illustrated by Edwin Fotheringham
In an everything-old-is-new-again twist we get a biographical picture book portrait of Samuel Langhorne Clemens from a fresh pair of eyes... his daughter's.
"According to Susy, people were... well, just plain wrong about her papa." And so begins both the story of and about Mark Twain's oldest daughter's attempt to capture the man she knew in her own journal when she was thirteen years old.
What we are treated to is a sort of dual biography of Twain told by dual narrators. Susy begins her biography of her father in secret but continues on once her parents discover the journal, at which point Twain becomes, and acknowledges, an unreliable subject. Knowing his daughter is taking notes he deliberately makes scenes to be recorded, but Susy is quick to note they are manufactured. She also succeeds in recording his routines and unguarded moments. These don't necessarily contradict our general impression of who Twain was but rounds out more of his life as a working family man, a humorist who his young daughter saw more as a philosopher when not in public.
Both Kerley and Susy manage to keep the focus on Twain, giving is a more balanced view of the subject. We see so little of Susy beyond the part of her journal that include her in family outings, but she gives us a glimpse now and then. We sense that daughter who longed to set the record straight about her Papa, and who felt the need to preserve a certain unvarnished truth about a man the public saw only in one or two dimensions. In the backmatter, Kerely includes a single page of instructions for how the reader can write a biography about a member of the family, using Suzy's approach to gathering and presenting material. I found it instantly fascinating how well both Kerley and Susy could draw a rounded picture of their subject by following these guidelines... and how much they underscore what we don't know about Susy Clemens herself. It's only natural that we see Twain and his family during the brief year Susy is taking note, and limited to those passages that illuminate the portrait provided, but I did finish the book wanting to know more about Susy.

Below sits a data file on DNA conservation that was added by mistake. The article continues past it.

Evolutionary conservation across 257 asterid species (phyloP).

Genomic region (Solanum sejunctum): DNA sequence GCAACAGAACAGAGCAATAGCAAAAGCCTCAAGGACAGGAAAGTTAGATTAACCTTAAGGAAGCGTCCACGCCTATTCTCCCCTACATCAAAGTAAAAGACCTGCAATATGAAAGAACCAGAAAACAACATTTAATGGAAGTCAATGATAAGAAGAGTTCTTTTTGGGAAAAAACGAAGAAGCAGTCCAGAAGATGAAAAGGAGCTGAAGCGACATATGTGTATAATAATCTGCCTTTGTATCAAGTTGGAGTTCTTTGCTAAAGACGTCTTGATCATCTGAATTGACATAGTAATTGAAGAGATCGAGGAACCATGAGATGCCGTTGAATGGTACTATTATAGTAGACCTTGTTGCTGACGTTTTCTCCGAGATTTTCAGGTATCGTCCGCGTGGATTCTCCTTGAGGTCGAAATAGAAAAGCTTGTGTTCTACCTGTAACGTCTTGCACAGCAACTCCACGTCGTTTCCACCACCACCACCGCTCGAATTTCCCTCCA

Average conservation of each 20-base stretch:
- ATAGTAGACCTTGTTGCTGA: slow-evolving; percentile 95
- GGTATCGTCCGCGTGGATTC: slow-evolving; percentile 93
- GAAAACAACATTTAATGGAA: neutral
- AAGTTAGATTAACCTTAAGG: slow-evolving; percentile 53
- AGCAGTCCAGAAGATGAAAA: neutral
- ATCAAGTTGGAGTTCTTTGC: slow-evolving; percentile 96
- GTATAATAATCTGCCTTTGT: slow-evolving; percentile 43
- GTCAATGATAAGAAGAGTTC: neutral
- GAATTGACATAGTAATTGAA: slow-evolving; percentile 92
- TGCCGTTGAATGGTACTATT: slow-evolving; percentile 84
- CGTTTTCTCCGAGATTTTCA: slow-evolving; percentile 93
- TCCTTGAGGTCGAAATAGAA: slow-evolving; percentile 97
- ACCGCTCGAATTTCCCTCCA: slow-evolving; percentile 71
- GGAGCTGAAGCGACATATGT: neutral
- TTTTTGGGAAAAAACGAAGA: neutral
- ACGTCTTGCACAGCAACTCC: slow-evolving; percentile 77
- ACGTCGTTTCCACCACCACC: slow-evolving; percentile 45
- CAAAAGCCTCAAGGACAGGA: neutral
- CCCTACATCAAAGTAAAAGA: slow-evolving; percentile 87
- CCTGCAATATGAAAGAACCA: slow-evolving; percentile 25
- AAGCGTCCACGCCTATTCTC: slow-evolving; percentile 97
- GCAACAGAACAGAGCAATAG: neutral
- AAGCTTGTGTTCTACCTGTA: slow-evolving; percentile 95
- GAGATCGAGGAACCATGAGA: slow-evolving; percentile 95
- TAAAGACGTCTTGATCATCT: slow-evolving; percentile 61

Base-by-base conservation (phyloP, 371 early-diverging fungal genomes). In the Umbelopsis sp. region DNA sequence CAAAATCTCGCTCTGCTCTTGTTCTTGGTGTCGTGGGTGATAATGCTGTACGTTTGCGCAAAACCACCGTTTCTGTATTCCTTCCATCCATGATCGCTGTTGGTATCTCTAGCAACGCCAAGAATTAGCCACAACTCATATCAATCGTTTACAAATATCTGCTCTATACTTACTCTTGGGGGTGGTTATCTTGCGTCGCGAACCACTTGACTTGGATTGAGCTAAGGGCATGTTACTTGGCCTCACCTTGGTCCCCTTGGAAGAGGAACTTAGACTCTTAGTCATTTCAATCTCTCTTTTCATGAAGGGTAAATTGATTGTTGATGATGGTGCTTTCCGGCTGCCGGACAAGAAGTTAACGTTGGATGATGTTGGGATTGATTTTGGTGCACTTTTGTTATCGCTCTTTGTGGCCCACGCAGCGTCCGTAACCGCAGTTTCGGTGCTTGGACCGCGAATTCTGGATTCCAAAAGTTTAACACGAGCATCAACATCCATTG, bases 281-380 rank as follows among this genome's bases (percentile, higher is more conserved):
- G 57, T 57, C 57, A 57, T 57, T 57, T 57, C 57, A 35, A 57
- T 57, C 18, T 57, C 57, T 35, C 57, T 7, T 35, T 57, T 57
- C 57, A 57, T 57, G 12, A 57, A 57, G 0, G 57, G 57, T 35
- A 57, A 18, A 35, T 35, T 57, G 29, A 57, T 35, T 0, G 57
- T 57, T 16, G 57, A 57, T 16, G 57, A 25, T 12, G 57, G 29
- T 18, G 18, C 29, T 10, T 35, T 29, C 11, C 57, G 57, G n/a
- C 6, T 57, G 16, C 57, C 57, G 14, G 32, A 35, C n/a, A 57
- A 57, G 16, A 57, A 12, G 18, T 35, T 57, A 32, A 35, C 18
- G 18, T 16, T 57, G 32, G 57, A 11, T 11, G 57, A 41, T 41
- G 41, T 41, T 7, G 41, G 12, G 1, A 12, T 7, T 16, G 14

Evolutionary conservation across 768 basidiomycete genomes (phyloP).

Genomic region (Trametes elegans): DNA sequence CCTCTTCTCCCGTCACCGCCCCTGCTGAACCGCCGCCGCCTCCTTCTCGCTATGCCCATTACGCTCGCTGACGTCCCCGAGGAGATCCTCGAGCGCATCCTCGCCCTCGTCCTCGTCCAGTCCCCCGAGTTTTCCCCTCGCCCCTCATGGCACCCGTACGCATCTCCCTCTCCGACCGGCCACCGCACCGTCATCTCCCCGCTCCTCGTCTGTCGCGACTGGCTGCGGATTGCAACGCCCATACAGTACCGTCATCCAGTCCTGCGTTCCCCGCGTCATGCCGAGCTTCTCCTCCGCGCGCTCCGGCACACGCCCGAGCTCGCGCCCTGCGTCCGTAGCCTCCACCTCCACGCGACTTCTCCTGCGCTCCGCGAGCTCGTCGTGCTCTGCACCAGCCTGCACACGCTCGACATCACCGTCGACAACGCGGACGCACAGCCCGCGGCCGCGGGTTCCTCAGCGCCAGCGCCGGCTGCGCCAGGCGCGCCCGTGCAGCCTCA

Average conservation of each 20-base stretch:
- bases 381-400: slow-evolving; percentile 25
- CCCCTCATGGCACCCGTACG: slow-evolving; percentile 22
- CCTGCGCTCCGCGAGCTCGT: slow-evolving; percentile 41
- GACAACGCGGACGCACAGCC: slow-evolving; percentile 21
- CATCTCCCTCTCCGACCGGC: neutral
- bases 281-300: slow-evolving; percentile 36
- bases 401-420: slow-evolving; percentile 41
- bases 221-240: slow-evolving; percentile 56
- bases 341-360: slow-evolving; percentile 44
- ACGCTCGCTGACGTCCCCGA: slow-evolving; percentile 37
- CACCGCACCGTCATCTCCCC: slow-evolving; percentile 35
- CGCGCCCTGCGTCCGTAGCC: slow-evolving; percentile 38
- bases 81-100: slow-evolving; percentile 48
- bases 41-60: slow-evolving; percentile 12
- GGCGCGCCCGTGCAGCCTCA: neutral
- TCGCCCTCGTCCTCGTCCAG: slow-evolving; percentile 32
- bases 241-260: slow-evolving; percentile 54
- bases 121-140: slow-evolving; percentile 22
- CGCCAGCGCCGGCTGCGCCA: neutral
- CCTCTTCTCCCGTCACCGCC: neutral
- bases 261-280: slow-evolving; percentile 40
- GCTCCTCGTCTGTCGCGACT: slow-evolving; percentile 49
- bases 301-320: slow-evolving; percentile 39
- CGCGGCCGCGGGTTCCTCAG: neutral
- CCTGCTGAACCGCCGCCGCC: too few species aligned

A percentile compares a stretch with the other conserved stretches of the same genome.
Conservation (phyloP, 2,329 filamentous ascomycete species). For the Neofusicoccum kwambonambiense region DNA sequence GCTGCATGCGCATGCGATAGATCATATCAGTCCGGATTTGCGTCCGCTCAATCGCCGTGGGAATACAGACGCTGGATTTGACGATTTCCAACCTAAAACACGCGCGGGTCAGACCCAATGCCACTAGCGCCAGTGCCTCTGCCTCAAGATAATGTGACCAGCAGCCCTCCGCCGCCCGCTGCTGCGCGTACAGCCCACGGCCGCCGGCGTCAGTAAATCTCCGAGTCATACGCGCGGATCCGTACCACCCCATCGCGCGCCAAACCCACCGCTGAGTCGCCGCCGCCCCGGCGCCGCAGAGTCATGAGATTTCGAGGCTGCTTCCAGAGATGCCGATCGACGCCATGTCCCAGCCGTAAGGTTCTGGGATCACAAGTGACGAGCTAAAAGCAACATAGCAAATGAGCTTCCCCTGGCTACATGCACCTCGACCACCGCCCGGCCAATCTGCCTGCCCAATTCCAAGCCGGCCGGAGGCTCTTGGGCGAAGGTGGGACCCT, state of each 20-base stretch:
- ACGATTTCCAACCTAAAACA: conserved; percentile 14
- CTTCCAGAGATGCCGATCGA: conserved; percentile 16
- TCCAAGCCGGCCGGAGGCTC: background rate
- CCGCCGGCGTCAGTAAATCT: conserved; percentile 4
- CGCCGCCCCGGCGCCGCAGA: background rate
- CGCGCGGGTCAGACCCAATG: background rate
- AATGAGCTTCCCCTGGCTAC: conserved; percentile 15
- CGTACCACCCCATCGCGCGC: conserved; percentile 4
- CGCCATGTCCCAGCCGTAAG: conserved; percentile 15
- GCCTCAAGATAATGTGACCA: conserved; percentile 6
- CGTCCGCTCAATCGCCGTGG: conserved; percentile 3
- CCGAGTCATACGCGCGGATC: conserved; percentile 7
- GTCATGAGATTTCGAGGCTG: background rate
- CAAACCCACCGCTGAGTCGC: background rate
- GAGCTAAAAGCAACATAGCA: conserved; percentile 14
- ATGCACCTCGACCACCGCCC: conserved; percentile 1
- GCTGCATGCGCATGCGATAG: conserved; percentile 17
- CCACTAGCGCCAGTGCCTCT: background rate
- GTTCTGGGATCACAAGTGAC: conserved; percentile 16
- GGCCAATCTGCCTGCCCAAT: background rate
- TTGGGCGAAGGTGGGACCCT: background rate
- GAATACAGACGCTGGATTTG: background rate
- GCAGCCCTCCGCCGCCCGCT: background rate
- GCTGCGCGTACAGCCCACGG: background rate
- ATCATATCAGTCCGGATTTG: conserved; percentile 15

The text itself co-mingles actual quotes with original narrative and highlights the quoted material in a way that makes it stand out on the page. This is something I have actually advocated for in picture book biographies as a quick, visual way to clue the reader in on which words can be documented and which are authorial summary. What I hadn't expected, and hat shows up occasionally here, are fragments of sentences and phrases that end up strung together in a Zagat restaurant review sort of format. Here, Kerley is describing where Twain found his daughter's journal with his biography inside:
He examined the book with "deep pleasure," delighting in Suzy's "frequently desperate" spelling. He approved of how she didn't "cover up one's deficiencies but gave them equal showing with one's handsomer qualities."
While these sentences read cleanly aloud, they take on an awkward quality on the page that I hadn't previously considered. I was first drawn to this problem of highlighted attribution with Jeanette Winter's My Name is Georgia where quoted material was not only italicized but mixed with narrative written in the first person. By avoiding the first person -- and by including whole chunks of Susy's journal in tact as inserts throughout the book -- Kerley instead juggles three voices in the text: Susy's journal, Twain's observations after the fact, and her own. It's a fairly sophisticated approach and what it might lack in visual cleanliness it more than makes up for in its sturdy, well told narrative.
This is the second time Kerley has been paired up with Fotheringham and I think it makes for a winning combination. In What To Do About Alice I made note that I thought Fotheringham's illustrations weren't up to his usual standard, but that isn't the case here. Using a rich set of tones that at once nostalgic yet modern, Fotheringham juxtaposes sturdy caricature illustrations of Twain and his family alongside more impressionistic details of buildings and animals for a layering effect that makes the focus of each spread pop. And throughout words, either spoken or written, fly about the pages like filigree curlicues from a fountain pen. It's a nice abstract touch that adds a sense of animation to illustrations.
Kereley once again sets a standard for picture book biographies with a fresh approach and solid research.
(Whoa, that ended up sounding a little too blurb-y.)